Public Attitudes toward Some Changes in the Division of Labor in Medicine

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Abstract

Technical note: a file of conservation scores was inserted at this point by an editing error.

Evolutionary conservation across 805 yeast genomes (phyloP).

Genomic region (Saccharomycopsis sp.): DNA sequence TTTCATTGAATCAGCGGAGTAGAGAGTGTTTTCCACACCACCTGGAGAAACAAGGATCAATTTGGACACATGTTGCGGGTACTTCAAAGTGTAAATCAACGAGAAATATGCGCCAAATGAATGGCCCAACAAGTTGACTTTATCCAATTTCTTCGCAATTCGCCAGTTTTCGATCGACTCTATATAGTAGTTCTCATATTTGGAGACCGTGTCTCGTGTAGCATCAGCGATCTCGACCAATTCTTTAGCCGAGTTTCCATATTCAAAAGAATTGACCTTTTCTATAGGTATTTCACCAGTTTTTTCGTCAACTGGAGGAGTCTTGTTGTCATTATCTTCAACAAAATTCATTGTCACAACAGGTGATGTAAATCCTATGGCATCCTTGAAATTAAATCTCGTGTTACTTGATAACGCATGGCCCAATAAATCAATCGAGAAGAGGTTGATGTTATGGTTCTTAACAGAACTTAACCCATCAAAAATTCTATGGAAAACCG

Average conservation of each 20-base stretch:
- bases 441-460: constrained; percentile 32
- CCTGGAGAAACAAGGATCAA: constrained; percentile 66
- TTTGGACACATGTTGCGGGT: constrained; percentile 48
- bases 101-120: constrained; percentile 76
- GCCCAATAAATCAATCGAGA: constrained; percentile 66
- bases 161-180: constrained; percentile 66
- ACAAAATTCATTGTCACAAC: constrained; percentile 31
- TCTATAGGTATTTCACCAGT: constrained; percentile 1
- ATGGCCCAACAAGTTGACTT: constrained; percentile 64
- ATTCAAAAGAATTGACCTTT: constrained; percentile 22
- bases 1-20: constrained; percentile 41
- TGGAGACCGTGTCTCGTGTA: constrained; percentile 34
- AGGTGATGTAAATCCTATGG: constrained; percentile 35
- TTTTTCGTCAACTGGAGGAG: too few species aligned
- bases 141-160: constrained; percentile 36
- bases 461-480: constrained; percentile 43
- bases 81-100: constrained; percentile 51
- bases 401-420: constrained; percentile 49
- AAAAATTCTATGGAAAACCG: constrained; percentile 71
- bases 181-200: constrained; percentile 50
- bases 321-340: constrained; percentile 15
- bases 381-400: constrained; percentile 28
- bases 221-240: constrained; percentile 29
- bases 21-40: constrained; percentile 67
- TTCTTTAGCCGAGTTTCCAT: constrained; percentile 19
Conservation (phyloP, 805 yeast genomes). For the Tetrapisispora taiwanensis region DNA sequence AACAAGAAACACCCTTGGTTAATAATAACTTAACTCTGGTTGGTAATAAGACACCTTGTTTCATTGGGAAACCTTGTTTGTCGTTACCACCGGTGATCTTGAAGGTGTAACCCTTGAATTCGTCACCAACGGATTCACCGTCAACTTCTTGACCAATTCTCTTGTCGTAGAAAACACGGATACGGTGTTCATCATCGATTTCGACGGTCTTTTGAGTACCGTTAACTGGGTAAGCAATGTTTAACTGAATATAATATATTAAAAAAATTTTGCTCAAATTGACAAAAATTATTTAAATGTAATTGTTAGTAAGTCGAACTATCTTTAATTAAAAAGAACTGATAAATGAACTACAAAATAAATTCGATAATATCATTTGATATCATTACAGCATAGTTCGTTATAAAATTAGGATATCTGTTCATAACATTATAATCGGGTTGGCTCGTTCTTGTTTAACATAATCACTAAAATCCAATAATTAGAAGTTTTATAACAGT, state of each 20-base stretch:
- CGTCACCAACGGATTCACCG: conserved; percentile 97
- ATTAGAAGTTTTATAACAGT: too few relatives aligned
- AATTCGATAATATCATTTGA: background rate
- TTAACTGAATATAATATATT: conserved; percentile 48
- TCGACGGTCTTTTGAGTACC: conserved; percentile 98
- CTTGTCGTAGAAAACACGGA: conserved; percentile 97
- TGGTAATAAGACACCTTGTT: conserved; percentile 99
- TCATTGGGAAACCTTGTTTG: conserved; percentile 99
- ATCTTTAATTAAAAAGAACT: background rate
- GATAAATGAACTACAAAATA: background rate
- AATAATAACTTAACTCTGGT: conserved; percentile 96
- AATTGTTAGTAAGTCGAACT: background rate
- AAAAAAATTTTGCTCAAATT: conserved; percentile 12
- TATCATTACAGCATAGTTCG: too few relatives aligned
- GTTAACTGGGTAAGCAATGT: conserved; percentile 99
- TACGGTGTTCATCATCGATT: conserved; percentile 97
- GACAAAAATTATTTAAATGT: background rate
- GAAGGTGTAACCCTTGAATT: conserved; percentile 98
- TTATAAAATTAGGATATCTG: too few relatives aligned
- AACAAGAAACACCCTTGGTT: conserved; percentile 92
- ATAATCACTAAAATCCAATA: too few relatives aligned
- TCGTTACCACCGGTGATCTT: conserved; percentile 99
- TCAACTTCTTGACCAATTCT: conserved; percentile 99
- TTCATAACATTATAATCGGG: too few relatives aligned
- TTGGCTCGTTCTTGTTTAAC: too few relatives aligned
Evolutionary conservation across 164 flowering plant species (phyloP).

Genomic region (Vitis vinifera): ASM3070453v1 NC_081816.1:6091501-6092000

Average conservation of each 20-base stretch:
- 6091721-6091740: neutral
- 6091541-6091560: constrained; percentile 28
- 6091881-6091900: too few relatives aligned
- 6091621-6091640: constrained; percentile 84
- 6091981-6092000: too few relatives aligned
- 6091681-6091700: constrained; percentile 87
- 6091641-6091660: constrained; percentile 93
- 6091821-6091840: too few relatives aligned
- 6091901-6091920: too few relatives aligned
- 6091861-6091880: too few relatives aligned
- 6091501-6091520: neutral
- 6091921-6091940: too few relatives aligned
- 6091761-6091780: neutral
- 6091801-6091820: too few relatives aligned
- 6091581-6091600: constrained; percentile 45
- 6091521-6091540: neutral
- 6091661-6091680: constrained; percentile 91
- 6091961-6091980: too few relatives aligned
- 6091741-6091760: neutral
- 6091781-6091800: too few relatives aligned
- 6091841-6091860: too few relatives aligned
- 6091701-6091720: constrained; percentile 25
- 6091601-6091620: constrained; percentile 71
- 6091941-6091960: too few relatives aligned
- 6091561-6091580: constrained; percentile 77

This study examined public attitudes toward the delegation of medical tasks to nonphysician health workers. Data were obtained in household interviews of a probability sample of the adult residents of Cuyahoga County, Ohio (N = 808). The proportions of the sample giving approval to care from nonphysicians varied widely among the 18 tasks on which opinions were elicited. The results of the public survey were compared to those from an earlier national survey of physicians. Physicians' responses paralleled the responses of the lay public regarding most tasks. However, with respect to regular checkups on babies and prenatal checkups, markedly higher proportions of the physicians than the public were willing to delegate to nonphysicians. The analysis indicated that public attitudes toward task delegation in medical practice do not bear strong relationships to social status indicators, political self-designations, or preceived health status.

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